Topic: Local resiliency
Project Great Streets chronicles how the city of Austin, Texas, revitalized their once dying downtown by reclaiming its public realm for people and rebuilding its downtown grid as walkable and livable great streets.
Forget those hypothetical surveys. Nothing speaks louder than when one has to put money where the mouth is.
Faced with a declining local population and inability to get help for their store, two sisters in a tiny town on Cape Breton Island in Canada, came up with an idea to attract people to their town.
Vancouver’s multi-modal success story – achieving a 50% sustainable mode share of bike, walk and transit, four years earlier than its goal – is demarcated by three seminal events in urban planning and spacing making.
A recent report highlights the threat of escalating rents to small local businesses vital to a resilient community and ways a municipal government can help mitigate it.
Nicole Foss, co-editor of Automatic Earth, outlines eloquently in this video the dynamics when the economy shifts from an expanding to a contracting phase. The key message is that as the economy becomes contracting and depressive, many institutions and …
This Strong Town article draws an identical analogy between a natural watershed and our road system. The same principle of flood control applies to both.
The first and necessary step towards a rational re-thinking of our transportation priorities involves the dispelling of the long held and common myth that drivers pay for the full cost of the roads they drive on.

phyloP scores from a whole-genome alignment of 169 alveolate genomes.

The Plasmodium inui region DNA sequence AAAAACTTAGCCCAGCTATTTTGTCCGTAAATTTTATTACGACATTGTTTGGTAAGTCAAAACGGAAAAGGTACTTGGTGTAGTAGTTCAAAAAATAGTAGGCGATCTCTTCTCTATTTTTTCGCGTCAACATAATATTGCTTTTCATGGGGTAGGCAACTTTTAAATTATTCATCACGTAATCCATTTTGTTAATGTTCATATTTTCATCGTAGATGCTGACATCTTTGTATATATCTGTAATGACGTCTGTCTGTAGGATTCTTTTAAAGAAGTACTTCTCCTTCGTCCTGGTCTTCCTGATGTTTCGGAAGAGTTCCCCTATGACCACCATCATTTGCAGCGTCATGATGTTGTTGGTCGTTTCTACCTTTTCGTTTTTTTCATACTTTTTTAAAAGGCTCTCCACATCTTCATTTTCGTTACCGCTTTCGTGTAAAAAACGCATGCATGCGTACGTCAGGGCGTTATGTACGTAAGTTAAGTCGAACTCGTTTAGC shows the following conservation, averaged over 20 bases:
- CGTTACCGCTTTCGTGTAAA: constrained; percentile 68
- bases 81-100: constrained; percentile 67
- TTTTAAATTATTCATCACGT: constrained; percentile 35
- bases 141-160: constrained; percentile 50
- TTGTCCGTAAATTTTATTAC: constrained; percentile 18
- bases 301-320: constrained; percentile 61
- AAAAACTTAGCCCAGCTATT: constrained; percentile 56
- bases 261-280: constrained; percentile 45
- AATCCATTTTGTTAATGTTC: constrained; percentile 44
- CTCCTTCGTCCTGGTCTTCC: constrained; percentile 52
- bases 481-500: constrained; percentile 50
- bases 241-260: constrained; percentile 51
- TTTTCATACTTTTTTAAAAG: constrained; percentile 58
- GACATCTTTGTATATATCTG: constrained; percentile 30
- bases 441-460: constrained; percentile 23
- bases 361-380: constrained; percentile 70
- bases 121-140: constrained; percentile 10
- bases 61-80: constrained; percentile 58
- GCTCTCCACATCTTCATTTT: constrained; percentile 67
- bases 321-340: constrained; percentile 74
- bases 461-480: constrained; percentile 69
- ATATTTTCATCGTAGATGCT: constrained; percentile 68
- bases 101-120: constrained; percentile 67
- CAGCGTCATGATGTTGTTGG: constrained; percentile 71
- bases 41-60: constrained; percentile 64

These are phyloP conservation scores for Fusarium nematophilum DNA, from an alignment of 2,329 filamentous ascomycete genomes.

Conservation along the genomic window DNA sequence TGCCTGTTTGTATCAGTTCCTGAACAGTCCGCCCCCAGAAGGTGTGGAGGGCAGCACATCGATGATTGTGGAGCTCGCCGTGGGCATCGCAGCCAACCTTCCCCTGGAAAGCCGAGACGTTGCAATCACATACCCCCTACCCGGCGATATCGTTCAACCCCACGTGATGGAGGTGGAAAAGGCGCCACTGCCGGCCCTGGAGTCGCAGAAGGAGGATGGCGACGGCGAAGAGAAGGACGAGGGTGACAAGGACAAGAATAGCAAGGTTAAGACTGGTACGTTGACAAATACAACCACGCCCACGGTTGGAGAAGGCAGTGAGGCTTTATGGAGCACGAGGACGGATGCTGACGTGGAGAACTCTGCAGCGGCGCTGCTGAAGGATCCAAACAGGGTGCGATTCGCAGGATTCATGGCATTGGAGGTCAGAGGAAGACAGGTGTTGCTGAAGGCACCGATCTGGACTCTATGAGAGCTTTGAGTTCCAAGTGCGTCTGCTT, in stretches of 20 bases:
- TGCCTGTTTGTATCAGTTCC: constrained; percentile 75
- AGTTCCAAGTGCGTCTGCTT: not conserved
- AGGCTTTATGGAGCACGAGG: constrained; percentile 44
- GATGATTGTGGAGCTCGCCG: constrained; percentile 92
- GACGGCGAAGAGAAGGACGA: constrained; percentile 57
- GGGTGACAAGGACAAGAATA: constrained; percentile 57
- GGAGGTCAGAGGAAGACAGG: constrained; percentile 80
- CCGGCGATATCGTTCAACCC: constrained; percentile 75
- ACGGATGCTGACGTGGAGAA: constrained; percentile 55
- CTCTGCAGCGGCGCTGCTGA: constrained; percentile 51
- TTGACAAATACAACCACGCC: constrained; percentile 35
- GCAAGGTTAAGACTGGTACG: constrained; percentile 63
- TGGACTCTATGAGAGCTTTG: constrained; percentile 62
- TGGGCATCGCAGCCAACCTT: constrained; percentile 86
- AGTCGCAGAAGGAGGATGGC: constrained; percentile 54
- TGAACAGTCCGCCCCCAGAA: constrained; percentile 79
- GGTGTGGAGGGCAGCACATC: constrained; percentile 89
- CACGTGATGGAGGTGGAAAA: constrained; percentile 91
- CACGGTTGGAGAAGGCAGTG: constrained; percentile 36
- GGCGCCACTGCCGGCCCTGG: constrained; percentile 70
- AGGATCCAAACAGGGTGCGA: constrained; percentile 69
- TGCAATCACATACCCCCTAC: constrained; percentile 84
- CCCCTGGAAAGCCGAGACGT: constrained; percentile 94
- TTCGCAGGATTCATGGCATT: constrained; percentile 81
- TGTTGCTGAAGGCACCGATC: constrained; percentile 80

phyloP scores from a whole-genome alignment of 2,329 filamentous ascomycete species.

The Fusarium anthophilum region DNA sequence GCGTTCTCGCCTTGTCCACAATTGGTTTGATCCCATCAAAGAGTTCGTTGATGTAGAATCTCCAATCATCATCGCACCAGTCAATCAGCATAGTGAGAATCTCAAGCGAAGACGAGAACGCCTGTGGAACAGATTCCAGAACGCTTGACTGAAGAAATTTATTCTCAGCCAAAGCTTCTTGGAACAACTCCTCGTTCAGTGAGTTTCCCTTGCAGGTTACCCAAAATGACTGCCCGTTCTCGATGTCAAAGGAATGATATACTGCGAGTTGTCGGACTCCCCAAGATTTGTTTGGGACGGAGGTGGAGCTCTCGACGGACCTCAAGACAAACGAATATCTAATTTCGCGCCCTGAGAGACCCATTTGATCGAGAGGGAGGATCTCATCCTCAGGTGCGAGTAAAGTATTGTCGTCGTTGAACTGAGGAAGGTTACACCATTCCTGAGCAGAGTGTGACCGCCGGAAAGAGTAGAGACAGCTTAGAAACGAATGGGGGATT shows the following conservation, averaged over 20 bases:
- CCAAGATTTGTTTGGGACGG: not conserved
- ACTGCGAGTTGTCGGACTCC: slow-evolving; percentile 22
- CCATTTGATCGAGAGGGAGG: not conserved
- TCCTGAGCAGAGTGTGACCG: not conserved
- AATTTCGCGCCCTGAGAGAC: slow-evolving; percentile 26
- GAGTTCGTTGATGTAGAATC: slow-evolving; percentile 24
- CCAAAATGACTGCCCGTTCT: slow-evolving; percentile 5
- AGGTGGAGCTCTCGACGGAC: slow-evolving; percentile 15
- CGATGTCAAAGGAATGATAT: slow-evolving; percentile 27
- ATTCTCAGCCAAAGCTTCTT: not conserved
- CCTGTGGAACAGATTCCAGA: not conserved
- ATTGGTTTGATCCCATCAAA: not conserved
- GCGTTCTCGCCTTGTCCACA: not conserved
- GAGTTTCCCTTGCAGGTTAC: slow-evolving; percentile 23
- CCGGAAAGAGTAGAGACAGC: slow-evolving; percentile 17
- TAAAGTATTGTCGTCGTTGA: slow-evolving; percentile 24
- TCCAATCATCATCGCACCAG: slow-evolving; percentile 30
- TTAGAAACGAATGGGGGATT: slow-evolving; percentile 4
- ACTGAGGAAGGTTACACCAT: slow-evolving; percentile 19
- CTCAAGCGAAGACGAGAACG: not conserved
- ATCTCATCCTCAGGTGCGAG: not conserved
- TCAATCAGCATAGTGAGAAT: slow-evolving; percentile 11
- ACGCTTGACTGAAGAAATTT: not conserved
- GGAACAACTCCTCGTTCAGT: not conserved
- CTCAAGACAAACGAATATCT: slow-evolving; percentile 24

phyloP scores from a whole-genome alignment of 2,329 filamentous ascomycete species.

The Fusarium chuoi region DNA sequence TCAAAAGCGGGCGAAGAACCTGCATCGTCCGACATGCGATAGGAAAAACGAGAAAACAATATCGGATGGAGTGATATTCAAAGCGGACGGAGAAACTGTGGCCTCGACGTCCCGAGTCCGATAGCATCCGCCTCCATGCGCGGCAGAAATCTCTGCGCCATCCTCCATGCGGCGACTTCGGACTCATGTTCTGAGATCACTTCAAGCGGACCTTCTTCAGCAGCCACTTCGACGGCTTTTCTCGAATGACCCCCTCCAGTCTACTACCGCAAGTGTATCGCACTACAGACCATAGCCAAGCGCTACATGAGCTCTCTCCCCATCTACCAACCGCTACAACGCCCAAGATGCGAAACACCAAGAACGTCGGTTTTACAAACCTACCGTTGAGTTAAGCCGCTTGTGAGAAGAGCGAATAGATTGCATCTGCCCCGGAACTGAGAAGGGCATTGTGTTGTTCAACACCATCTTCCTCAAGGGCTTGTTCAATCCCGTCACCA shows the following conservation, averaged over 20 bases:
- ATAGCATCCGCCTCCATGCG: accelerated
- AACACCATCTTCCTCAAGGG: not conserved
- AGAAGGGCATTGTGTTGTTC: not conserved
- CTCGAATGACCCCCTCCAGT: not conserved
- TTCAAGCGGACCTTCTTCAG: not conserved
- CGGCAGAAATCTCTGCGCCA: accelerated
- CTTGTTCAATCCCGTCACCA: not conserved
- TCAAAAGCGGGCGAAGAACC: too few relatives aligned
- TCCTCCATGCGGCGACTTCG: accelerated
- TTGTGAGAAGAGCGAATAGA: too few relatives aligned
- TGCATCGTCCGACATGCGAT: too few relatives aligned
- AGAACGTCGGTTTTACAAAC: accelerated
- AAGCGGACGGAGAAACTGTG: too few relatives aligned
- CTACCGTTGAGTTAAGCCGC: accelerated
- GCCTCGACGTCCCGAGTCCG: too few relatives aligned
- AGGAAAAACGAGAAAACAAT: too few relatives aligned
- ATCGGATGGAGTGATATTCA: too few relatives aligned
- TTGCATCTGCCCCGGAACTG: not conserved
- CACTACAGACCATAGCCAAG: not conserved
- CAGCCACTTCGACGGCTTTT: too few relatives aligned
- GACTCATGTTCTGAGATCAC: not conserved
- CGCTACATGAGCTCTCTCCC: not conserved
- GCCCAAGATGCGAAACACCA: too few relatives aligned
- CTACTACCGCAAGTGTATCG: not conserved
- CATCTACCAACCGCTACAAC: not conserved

The lost art of urban design and the essential elements that make an urban place attractive, as ‘re-discovered’ in this dated video by a then pioneer of urban space design, are refreshingly and equally, if not even more so, applicable in today’s new towns and suburbs.
Lured by no-money-down and an immediate boost in property tax revenue, a city often approves development projects which end up with negative returns down the road. This concept only becomes obvious after digging into the income and expenses over a lifecycle of a project.
A real life example is used to illustrate how the discipline of a business case analysis can and should be applied to determine the implications of a new development project to the finance of a municipality.
In a growing city such as Maple Ridge, BC, leapfrogging suburban developments are adding more inventories to the city’s asset base and making its infrastructure deficit worse than it already is.
Apart from its commonly known costs, suburban sprawl is hitting municipal governments with hidden costs as a result of misguided policies.
Total miles driven in the U.S. has gone down to a level last seen in 1995 after reaching a peak in 2005. Could this be the generational peak in driving we are witnessing?